United Kingdom: Researching Counterterrorism legislation
The cardinal conclusion of my research is that immediately following the terrorist attacks of 9/11, the U.K. adopted a supportive policy of the U.S. in order to combat international terrorism with Prime Minister Tony Blair’s CONTEST strategy. While the U.K.’s cooperation with the U.S. on this issue is unwavering, the U.K. has since largely reverted back to its policies of combatting domestic terrorism, particularly in the aftermath of the 7/7/2005 attacks in the London underground and on a public bus. Interestingly enough, London had already suffered from bombings in its underground system on at least one other occasion. Director Bruce Hoffman points out in his report, Inside Terrorism, lives were claimed by terrorist attacks in the underground system back in 1883. As indicated in the Counter-Terrorism Policy and Human Rights (Sixteenth Report): Annual Renewal of Control Orders Legislation 2010, the U.K. government has received considerable negative feedback regarding the rights of suspected terrorists being ignored under the authority of government control orders.
Why did you choose this particular country and topic?
The United Kingdom, with London specifically, was my destination of choice because of its “special” relationship with the United States. The U.K. may be categorized as not just a U.S. ally, but a unique confidante which the U.S. corresponds heavily with and shares significant intelligence. Given the fact that 9/11 occurred in part due to failed intelligence, in addition to the fact that British intelligence had informed U.S. counterparts of plans to use commercial airplanes as weapons, the collaboration between the U.K. and U.S. on counterterrorism efforts became of incredible interest to me.
When I became aware of the opportunities to travel abroad on behalf of SSP, I immediately knew I wanted to study issues surrounding counterterrorism. This was both in preparation for taking SSP’s counterterrorism/terrorism course in the coming fall semester and to include a substantial contribution to what I have learned in SSP as a U.S. National Security concentration. Terrorism itself is nothing new, but the age of “new-terrorism”—from 9/11 to present—is a concept that surrounds the era in which I grew up. I was eight years old on 9/11, twelve years on 7/7; these major terrorist events on western homeland have been the two defining events of the “new terrorism” age.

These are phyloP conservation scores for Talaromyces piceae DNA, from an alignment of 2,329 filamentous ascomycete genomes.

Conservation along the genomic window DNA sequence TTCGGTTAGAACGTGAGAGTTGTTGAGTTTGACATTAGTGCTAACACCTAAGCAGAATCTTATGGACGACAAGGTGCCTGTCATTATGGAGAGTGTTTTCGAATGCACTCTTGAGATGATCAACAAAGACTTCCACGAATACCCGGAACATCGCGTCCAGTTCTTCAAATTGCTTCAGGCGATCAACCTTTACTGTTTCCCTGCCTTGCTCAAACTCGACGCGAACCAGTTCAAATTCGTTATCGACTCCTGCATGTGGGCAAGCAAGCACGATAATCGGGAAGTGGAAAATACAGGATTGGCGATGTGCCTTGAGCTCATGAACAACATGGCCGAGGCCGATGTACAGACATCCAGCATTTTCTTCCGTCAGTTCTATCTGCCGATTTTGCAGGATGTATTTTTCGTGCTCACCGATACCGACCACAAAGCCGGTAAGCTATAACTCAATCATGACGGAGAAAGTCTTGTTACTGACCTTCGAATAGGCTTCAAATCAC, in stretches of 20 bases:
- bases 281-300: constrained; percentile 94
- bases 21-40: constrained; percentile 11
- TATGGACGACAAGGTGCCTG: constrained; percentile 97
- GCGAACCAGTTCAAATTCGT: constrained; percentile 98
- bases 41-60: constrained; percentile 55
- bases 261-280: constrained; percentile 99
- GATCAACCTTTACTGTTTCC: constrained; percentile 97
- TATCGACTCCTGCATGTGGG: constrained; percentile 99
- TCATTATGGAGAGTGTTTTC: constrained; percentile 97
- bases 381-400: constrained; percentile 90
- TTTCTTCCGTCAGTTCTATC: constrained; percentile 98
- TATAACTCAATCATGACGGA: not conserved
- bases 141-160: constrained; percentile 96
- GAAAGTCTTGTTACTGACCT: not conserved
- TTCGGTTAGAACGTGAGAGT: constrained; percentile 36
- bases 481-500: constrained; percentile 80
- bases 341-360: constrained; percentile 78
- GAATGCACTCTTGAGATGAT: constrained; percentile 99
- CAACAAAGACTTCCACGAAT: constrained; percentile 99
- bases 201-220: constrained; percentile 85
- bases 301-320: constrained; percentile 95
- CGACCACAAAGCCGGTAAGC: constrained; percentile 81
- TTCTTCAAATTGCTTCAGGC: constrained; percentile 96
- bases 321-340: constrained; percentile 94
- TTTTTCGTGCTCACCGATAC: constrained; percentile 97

What is the best day you had on your trip?
The best day I experienced while abroad was Sunday May 17, 2015. On this day I attended the Sung Eucharist service at Westminster Abbey. It was fascinating to say the Lord’s Prayer amongst hundreds of other visitors who were all saying the prayer in their native languages. After the service I was able to spend some time outside the Houses of Parliament and have a conversation with some London locals who were in charge of the guided tour I decided to take. We discussed the extreme cleanliness of London despite the fact that “rubbish” bins are essentially absent from the city streets as a result of past terrorist incidents. We also discussed the recent general elections that occurred on May 7, 2015. One informed me that many Britons are wary that if they do not vote, the consequence may be their vote automatically being awarded to the majority. To my surprise, they explained to me that many Britons are envious of the U.S. justice system regarding the fact that American police take suspects into custody first and then question them, rather than talking first. I also was somewhat startled to hear that the U.K. has a tremendous problem with alcoholism; however, this really should not have been such a shock to me considering the widespread presence and popularity of pubs.